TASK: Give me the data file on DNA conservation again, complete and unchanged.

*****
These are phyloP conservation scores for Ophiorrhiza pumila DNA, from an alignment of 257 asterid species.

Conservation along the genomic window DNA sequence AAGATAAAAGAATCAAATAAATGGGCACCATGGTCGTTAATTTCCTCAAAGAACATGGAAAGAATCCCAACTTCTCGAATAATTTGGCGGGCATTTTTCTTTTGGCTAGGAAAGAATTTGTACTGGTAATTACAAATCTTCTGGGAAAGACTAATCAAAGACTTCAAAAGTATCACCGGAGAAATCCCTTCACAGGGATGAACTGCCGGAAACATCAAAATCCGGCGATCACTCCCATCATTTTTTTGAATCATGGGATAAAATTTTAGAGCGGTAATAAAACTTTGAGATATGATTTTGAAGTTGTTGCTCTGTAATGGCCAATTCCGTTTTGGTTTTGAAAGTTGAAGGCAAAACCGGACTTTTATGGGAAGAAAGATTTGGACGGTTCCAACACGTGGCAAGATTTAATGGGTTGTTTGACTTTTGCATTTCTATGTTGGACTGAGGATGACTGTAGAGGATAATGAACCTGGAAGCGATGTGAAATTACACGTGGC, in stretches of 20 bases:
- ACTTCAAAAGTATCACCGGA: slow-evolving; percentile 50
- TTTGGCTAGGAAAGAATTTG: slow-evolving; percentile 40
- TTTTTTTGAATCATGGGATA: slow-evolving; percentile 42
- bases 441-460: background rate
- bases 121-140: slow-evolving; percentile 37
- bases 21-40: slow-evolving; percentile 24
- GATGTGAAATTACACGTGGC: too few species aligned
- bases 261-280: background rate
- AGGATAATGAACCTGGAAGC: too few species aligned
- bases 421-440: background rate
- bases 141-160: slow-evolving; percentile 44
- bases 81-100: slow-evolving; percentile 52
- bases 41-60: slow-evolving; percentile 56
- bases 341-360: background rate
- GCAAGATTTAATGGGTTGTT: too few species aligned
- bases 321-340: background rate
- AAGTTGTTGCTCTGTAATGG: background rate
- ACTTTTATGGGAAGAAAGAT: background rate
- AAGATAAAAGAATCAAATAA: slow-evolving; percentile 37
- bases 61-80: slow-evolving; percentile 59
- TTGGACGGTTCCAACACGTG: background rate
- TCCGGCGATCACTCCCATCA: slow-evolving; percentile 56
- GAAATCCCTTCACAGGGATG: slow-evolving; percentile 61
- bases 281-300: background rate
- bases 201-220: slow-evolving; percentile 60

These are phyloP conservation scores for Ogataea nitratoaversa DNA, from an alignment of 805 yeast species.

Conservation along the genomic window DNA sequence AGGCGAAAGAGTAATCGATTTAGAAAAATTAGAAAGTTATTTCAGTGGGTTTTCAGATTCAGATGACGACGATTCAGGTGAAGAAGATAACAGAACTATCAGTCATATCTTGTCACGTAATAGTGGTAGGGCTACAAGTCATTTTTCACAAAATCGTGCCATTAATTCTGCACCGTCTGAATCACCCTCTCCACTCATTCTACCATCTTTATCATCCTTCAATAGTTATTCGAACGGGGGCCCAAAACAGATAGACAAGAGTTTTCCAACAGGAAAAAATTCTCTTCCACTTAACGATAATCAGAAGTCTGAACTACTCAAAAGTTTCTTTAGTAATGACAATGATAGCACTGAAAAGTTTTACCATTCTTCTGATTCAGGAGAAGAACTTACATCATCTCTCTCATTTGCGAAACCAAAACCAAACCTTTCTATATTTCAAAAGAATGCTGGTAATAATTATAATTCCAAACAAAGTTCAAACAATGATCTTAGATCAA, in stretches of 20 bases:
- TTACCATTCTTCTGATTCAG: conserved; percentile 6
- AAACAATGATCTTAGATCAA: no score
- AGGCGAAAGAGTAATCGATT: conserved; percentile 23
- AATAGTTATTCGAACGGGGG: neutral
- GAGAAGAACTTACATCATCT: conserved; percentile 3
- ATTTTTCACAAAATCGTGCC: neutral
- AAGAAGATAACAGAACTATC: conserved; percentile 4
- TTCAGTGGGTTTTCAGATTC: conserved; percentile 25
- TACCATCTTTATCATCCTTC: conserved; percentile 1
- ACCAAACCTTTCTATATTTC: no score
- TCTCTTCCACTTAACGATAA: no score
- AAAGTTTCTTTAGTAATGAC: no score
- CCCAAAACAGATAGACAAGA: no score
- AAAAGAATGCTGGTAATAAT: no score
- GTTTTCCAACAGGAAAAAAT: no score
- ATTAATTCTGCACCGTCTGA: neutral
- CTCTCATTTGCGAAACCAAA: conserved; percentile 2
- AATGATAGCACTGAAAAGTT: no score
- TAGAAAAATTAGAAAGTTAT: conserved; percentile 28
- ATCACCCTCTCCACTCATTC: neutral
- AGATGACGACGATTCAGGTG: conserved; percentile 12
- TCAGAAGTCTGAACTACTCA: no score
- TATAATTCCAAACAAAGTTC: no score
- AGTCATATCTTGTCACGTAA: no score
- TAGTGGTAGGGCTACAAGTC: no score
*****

These are phyloP conservation scores for Ophiorrhiza pumila DNA, from an alignment of 257 asterid species.

Conservation along the genomic window DNA sequence AAGATAAAAGAATCAAATAAATGGGCACCATGGTCGTTAATTTCCTCAAAGAACATGGAAAGAATCCCAACTTCTCGAATAATTTGGCGGGCATTTTTCTTTTGGCTAGGAAAGAATTTGTACTGGTAATTACAAATCTTCTGGGAAAGACTAATCAAAGACTTCAAAAGTATCACCGGAGAAATCCCTTCACAGGGATGAACTGCCGGAAACATCAAAATCCGGCGATCACTCCCATCATTTTTTTGAATCATGGGATAAAATTTTAGAGCGGTAATAAAACTTTGAGATATGATTTTGAAGTTGTTGCTCTGTAATGGCCAATTCCGTTTTGGTTTTGAAAGTTGAAGGCAAAACCGGACTTTTATGGGAAGAAAGATTTGGACGGTTCCAACACGTGGCAAGATTTAATGGGTTGTTTGACTTTTGCATTTCTATGTTGGACTGAGGATGACTGTAGAGGATAATGAACCTGGAAGCGATGTGAAATTACACGTGGC, in stretches of 20 bases:
- ACTTCAAAAGTATCACCGGA: slow-evolving; percentile 50
- TTTGGCTAGGAAAGAATTTG: slow-evolving; percentile 40
- TTTTTTTGAATCATGGGATA: slow-evolving; percentile 42
- bases 441-460: background rate
- bases 121-140: slow-evolving; percentile 37
- bases 21-40: slow-evolving; percentile 24
- GATGTGAAATTACACGTGGC: too few species aligned
- bases 261-280: background rate
- AGGATAATGAACCTGGAAGC: too few species aligned
- bases 421-440: background rate
- bases 141-160: slow-evolving; percentile 44
- bases 81-100: slow-evolving; percentile 52
- bases 41-60: slow-evolving; percentile 56
- bases 341-360: background rate
- GCAAGATTTAATGGGTTGTT: too few species aligned
- bases 321-340: background rate
- AAGTTGTTGCTCTGTAATGG: background rate
- ACTTTTATGGGAAGAAAGAT: background rate
- AAGATAAAAGAATCAAATAA: slow-evolving; percentile 37
- bases 61-80: slow-evolving; percentile 59
- TTGGACGGTTCCAACACGTG: background rate
- TCCGGCGATCACTCCCATCA: slow-evolving; percentile 56
- GAAATCCCTTCACAGGGATG: slow-evolving; percentile 61
- bases 281-300: background rate
- bases 201-220: slow-evolving; percentile 60

These are phyloP conservation scores for Ogataea nitratoaversa DNA, from an alignment of 805 yeast species.

Conservation along the genomic window DNA sequence AGGCGAAAGAGTAATCGATTTAGAAAAATTAGAAAGTTATTTCAGTGGGTTTTCAGATTCAGATGACGACGATTCAGGTGAAGAAGATAACAGAACTATCAGTCATATCTTGTCACGTAATAGTGGTAGGGCTACAAGTCATTTTTCACAAAATCGTGCCATTAATTCTGCACCGTCTGAATCACCCTCTCCACTCATTCTACCATCTTTATCATCCTTCAATAGTTATTCGAACGGGGGCCCAAAACAGATAGACAAGAGTTTTCCAACAGGAAAAAATTCTCTTCCACTTAACGATAATCAGAAGTCTGAACTACTCAAAAGTTTCTTTAGTAATGACAATGATAGCACTGAAAAGTTTTACCATTCTTCTGATTCAGGAGAAGAACTTACATCATCTCTCTCATTTGCGAAACCAAAACCAAACCTTTCTATATTTCAAAAGAATGCTGGTAATAATTATAATTCCAAACAAAGTTCAAACAATGATCTTAGATCAA, in stretches of 20 bases:
- TTACCATTCTTCTGATTCAG: conserved; percentile 6
- AAACAATGATCTTAGATCAA: no score
- AGGCGAAAGAGTAATCGATT: conserved; percentile 23
- AATAGTTATTCGAACGGGGG: neutral
- GAGAAGAACTTACATCATCT: conserved; percentile 3
- ATTTTTCACAAAATCGTGCC: neutral
- AAGAAGATAACAGAACTATC: conserved; percentile 4
- TTCAGTGGGTTTTCAGATTC: conserved; percentile 25
- TACCATCTTTATCATCCTTC: conserved; percentile 1
- ACCAAACCTTTCTATATTTC: no score
- TCTCTTCCACTTAACGATAA: no score
- AAAGTTTCTTTAGTAATGAC: no score
- CCCAAAACAGATAGACAAGA: no score
- AAAAGAATGCTGGTAATAAT: no score
- GTTTTCCAACAGGAAAAAAT: no score
- ATTAATTCTGCACCGTCTGA: neutral
- CTCTCATTTGCGAAACCAAA: conserved; percentile 2
- AATGATAGCACTGAAAAGTT: no score
- TAGAAAAATTAGAAAGTTAT: conserved; percentile 28
- ATCACCCTCTCCACTCATTC: neutral
- AGATGACGACGATTCAGGTG: conserved; percentile 12
- TCAGAAGTCTGAACTACTCA: no score
- TATAATTCCAAACAAAGTTC: no score
- AGTCATATCTTGTCACGTAA: no score
- TAGTGGTAGGGCTACAAGTC: no score